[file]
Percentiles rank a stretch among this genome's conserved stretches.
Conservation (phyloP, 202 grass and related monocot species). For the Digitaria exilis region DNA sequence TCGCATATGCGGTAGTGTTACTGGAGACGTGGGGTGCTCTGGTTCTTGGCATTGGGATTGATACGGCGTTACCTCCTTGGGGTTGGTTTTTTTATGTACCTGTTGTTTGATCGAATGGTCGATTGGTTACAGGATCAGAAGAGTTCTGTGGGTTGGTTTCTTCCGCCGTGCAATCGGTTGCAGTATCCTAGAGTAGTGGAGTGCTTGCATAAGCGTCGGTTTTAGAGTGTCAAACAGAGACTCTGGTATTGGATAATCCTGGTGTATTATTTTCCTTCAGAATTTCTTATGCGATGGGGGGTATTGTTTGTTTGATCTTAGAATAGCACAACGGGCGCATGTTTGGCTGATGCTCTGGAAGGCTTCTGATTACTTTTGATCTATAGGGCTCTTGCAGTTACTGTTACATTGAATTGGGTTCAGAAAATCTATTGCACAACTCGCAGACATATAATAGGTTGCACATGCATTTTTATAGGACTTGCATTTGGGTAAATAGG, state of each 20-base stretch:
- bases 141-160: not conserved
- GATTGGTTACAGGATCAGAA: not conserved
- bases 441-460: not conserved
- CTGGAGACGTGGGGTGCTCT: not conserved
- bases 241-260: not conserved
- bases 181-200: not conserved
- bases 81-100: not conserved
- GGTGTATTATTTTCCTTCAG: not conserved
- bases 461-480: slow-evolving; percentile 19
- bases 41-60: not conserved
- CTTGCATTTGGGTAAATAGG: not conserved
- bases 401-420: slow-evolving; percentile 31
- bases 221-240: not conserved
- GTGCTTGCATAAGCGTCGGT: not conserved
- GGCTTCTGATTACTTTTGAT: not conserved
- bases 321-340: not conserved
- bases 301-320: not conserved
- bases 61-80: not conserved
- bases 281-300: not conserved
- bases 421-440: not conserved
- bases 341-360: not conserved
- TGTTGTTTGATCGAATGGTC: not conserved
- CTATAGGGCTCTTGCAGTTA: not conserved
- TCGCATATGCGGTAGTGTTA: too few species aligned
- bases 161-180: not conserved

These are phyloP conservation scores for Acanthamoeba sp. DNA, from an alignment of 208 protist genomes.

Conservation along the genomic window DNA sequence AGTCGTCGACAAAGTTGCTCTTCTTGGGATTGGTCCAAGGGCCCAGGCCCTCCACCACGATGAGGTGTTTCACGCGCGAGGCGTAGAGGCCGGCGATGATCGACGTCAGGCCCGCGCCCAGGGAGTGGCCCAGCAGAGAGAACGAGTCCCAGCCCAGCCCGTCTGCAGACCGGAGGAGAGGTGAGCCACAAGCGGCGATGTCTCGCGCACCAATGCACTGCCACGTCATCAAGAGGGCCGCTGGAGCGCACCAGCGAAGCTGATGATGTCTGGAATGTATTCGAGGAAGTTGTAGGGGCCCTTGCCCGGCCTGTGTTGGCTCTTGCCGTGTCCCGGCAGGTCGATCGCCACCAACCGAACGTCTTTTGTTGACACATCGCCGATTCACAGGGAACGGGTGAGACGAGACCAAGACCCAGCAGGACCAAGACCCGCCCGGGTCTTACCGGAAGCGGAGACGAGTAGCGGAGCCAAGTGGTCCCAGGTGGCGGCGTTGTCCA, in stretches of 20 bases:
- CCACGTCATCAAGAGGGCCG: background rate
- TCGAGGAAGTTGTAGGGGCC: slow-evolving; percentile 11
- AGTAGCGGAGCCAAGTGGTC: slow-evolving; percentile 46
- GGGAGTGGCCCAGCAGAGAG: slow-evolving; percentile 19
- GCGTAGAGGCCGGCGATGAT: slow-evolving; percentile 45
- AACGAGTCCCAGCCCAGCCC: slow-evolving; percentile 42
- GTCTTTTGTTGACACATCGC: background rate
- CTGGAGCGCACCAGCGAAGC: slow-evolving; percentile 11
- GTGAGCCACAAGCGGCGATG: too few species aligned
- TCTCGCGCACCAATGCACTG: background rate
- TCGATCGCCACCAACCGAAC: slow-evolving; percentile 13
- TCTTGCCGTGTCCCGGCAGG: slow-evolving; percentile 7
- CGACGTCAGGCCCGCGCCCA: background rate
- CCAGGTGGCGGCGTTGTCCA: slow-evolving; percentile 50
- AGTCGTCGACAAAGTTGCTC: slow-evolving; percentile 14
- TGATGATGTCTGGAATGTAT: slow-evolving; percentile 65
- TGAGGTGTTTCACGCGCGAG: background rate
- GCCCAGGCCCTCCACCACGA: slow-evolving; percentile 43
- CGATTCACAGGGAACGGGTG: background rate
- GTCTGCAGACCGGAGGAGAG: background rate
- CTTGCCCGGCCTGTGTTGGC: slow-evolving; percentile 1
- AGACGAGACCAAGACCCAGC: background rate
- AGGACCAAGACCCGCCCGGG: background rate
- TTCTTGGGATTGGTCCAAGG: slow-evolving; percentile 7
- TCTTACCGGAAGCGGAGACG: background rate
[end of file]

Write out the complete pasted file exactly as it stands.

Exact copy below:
Percentiles rank a stretch among this genome's conserved stretches.
Conservation (phyloP, 202 grass and related monocot species). For the Digitaria exilis region DNA sequence TCGCATATGCGGTAGTGTTACTGGAGACGTGGGGTGCTCTGGTTCTTGGCATTGGGATTGATACGGCGTTACCTCCTTGGGGTTGGTTTTTTTATGTACCTGTTGTTTGATCGAATGGTCGATTGGTTACAGGATCAGAAGAGTTCTGTGGGTTGGTTTCTTCCGCCGTGCAATCGGTTGCAGTATCCTAGAGTAGTGGAGTGCTTGCATAAGCGTCGGTTTTAGAGTGTCAAACAGAGACTCTGGTATTGGATAATCCTGGTGTATTATTTTCCTTCAGAATTTCTTATGCGATGGGGGGTATTGTTTGTTTGATCTTAGAATAGCACAACGGGCGCATGTTTGGCTGATGCTCTGGAAGGCTTCTGATTACTTTTGATCTATAGGGCTCTTGCAGTTACTGTTACATTGAATTGGGTTCAGAAAATCTATTGCACAACTCGCAGACATATAATAGGTTGCACATGCATTTTTATAGGACTTGCATTTGGGTAAATAGG, state of each 20-base stretch:
- bases 141-160: not conserved
- GATTGGTTACAGGATCAGAA: not conserved
- bases 441-460: not conserved
- CTGGAGACGTGGGGTGCTCT: not conserved
- bases 241-260: not conserved
- bases 181-200: not conserved
- bases 81-100: not conserved
- GGTGTATTATTTTCCTTCAG: not conserved
- bases 461-480: slow-evolving; percentile 19
- bases 41-60: not conserved
- CTTGCATTTGGGTAAATAGG: not conserved
- bases 401-420: slow-evolving; percentile 31
- bases 221-240: not conserved
- GTGCTTGCATAAGCGTCGGT: not conserved
- GGCTTCTGATTACTTTTGAT: not conserved
- bases 321-340: not conserved
- bases 301-320: not conserved
- bases 61-80: not conserved
- bases 281-300: not conserved
- bases 421-440: not conserved
- bases 341-360: not conserved
- TGTTGTTTGATCGAATGGTC: not conserved
- CTATAGGGCTCTTGCAGTTA: not conserved
- TCGCATATGCGGTAGTGTTA: too few species aligned
- bases 161-180: not conserved

These are phyloP conservation scores for Acanthamoeba sp. DNA, from an alignment of 208 protist genomes.

Conservation along the genomic window DNA sequence AGTCGTCGACAAAGTTGCTCTTCTTGGGATTGGTCCAAGGGCCCAGGCCCTCCACCACGATGAGGTGTTTCACGCGCGAGGCGTAGAGGCCGGCGATGATCGACGTCAGGCCCGCGCCCAGGGAGTGGCCCAGCAGAGAGAACGAGTCCCAGCCCAGCCCGTCTGCAGACCGGAGGAGAGGTGAGCCACAAGCGGCGATGTCTCGCGCACCAATGCACTGCCACGTCATCAAGAGGGCCGCTGGAGCGCACCAGCGAAGCTGATGATGTCTGGAATGTATTCGAGGAAGTTGTAGGGGCCCTTGCCCGGCCTGTGTTGGCTCTTGCCGTGTCCCGGCAGGTCGATCGCCACCAACCGAACGTCTTTTGTTGACACATCGCCGATTCACAGGGAACGGGTGAGACGAGACCAAGACCCAGCAGGACCAAGACCCGCCCGGGTCTTACCGGAAGCGGAGACGAGTAGCGGAGCCAAGTGGTCCCAGGTGGCGGCGTTGTCCA, in stretches of 20 bases:
- CCACGTCATCAAGAGGGCCG: background rate
- TCGAGGAAGTTGTAGGGGCC: slow-evolving; percentile 11
- AGTAGCGGAGCCAAGTGGTC: slow-evolving; percentile 46
- GGGAGTGGCCCAGCAGAGAG: slow-evolving; percentile 19
- GCGTAGAGGCCGGCGATGAT: slow-evolving; percentile 45
- AACGAGTCCCAGCCCAGCCC: slow-evolving; percentile 42
- GTCTTTTGTTGACACATCGC: background rate
- CTGGAGCGCACCAGCGAAGC: slow-evolving; percentile 11
- GTGAGCCACAAGCGGCGATG: too few species aligned
- TCTCGCGCACCAATGCACTG: background rate
- TCGATCGCCACCAACCGAAC: slow-evolving; percentile 13
- TCTTGCCGTGTCCCGGCAGG: slow-evolving; percentile 7
- CGACGTCAGGCCCGCGCCCA: background rate
- CCAGGTGGCGGCGTTGTCCA: slow-evolving; percentile 50
- AGTCGTCGACAAAGTTGCTC: slow-evolving; percentile 14
- TGATGATGTCTGGAATGTAT: slow-evolving; percentile 65
- TGAGGTGTTTCACGCGCGAG: background rate
- GCCCAGGCCCTCCACCACGA: slow-evolving; percentile 43
- CGATTCACAGGGAACGGGTG: background rate
- GTCTGCAGACCGGAGGAGAG: background rate
- CTTGCCCGGCCTGTGTTGGC: slow-evolving; percentile 1
- AGACGAGACCAAGACCCAGC: background rate
- AGGACCAAGACCCGCCCGGG: background rate
- TTCTTGGGATTGGTCCAAGG: slow-evolving; percentile 7
- TCTTACCGGAAGCGGAGACG: background rate